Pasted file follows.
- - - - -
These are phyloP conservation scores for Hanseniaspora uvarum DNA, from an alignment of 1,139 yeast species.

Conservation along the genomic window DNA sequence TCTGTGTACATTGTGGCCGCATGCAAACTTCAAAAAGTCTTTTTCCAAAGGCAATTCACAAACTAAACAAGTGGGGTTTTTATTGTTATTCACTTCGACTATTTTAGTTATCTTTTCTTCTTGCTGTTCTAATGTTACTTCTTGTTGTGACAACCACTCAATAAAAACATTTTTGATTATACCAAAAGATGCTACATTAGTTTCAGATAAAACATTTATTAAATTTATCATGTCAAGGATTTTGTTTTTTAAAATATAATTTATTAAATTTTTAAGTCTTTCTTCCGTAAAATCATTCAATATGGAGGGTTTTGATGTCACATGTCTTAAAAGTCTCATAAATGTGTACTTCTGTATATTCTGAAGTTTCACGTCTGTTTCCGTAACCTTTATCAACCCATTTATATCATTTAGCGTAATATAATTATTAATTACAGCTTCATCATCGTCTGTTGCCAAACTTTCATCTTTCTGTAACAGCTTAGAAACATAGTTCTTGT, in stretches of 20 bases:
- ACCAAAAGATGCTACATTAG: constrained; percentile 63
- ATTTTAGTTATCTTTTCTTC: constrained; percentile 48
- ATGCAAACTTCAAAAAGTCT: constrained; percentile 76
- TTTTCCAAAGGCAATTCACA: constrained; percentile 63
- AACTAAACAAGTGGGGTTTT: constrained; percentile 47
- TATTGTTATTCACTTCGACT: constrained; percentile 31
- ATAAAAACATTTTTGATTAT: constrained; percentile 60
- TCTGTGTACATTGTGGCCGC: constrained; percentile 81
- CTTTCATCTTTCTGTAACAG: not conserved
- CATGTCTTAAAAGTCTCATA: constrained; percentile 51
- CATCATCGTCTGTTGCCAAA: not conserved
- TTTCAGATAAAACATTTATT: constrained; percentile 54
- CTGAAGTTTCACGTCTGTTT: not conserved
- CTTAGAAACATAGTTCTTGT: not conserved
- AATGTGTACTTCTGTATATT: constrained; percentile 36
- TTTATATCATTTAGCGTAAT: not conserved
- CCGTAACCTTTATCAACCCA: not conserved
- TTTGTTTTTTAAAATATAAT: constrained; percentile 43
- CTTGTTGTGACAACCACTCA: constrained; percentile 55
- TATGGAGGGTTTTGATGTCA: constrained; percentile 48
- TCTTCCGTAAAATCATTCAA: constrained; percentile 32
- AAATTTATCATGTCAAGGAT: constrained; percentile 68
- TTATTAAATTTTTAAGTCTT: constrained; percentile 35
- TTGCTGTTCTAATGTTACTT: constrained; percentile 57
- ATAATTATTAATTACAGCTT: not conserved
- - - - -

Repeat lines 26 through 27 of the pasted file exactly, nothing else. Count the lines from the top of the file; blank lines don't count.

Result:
- TTGCTGTTCTAATGTTACTT: constrained; percentile 57
- ATAATTATTAATTACAGCTT: not conserved